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Am J Physiol. 1999 Feb;276(2):R591-6. doi: 10.1152/ajpregu.1999.276.2.R591.

Regulation of fiber size, oxidative potential, and capillarization in human muscle by resistance exercise.

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1
Department of Kinesiology, University of Waterloo, Waterloo, Ontario, Canada N2L 3G1.

Abstract

To examine the hypothesis that increases in fiber cross-sectional area mediated by high-resistance training (HRT) would result in a decrease in fiber capillarization and oxidative potential, regardless of fiber type, we studied six untrained males (maximum oxygen consumption, 45.6 +/- 2.3 ml. kg-1. min-1; mean +/- SE) participating in a 12-wk program designed to produce a progressive hypertrophy of the quadriceps muscle. The training sessions, which were conducted 3 times/wk, consisted of three sets of three exercises, each performed for 6-8 repetitions maximum (RM). Measurements of fiber-type distribution obtained from tissue extracted from the vastus lateralis at 0, 4, 7, and 12 wk indicated reductions (P < 0.05) in type IIB fibers (15.1 +/- 2.1% vs. 7.2 +/- 1.3%) by 4 wk in the absence of changes in the other fiber types (types I, IIA, and IIAB). Training culminated in a 17% increase (P < 0.05) in cross-sectional area by 12 wk with initial increases observed at 4 wk. The increase was independent of fiber type-specific changes. The number of capillaries in contact with each fiber type increased by 12 wk, whereas capillary contacts-to-fiber area ratios remained unchanged. In a defined cross-sectional field, HRT also increased the capillaries per fiber at 12 wk. Training failed to alter cellular oxidative potential, as measured by succinic dehydrogenase (SDH) activity, regardless of fiber type and training duration. It is concluded that modest hypertrophy induced by HRT does not compromise cellular tissue capillarization and oxidative potential regardless of fiber type.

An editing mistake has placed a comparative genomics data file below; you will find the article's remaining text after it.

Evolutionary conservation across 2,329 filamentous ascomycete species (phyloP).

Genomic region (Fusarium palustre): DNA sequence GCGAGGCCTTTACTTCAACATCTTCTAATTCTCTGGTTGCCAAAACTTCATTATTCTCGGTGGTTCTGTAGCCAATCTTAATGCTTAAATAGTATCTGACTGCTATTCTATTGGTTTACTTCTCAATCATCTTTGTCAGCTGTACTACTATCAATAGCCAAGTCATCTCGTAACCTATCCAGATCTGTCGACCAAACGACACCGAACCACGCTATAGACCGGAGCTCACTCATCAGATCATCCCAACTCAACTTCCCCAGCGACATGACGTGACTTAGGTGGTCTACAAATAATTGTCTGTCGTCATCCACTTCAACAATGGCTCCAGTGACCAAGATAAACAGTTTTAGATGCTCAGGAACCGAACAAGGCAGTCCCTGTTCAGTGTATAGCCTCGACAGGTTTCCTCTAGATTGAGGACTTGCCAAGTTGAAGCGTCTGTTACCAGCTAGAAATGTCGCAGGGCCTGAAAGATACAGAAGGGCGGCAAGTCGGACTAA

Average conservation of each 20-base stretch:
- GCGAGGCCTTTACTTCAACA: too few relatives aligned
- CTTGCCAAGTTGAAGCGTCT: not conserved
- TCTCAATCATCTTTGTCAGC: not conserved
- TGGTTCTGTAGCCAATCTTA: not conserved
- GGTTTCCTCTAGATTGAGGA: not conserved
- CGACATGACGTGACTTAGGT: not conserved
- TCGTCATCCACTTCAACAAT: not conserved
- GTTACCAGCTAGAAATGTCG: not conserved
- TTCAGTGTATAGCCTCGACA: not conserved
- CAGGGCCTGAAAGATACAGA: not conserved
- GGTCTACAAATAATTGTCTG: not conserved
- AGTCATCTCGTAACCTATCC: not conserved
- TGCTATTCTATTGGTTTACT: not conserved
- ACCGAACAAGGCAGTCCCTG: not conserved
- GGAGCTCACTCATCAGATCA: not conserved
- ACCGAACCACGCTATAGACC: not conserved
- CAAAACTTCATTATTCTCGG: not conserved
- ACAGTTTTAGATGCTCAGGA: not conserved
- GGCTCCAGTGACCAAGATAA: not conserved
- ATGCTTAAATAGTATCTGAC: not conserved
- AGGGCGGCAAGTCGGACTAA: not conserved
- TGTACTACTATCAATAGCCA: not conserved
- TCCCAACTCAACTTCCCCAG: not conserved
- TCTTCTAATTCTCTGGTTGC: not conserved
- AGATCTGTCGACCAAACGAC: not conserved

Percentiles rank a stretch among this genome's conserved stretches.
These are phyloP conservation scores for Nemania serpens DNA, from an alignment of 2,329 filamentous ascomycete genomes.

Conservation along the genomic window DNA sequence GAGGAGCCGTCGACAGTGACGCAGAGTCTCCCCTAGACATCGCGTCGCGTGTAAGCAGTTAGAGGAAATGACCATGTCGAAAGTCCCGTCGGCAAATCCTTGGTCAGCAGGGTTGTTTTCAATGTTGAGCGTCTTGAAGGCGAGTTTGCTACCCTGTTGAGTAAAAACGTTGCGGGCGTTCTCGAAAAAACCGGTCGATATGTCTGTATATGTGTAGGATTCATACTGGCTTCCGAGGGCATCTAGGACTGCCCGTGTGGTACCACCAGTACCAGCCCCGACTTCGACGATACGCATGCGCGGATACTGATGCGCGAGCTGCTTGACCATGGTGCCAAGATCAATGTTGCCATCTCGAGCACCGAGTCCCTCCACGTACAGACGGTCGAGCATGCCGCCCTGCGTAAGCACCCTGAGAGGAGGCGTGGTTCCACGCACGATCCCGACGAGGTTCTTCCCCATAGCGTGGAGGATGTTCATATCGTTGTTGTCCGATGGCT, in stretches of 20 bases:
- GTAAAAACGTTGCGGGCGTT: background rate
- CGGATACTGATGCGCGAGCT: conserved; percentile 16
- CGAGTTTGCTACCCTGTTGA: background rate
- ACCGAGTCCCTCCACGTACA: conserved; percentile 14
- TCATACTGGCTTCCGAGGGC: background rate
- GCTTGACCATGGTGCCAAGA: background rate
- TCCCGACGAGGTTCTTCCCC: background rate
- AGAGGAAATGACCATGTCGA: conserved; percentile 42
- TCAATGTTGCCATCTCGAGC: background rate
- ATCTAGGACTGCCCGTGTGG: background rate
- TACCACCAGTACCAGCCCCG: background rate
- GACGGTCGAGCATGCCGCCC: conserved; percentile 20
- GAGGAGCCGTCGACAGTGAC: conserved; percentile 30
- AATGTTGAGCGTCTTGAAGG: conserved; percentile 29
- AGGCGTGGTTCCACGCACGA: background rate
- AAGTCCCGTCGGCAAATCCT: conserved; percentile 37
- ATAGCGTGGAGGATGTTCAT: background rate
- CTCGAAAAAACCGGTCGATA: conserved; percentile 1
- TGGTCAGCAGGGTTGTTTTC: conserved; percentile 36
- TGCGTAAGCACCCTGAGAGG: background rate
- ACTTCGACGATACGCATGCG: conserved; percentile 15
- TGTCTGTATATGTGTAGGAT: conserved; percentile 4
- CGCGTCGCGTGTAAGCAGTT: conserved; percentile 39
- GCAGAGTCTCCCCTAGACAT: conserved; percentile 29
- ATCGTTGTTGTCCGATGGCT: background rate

[Indexed for MEDLINE]

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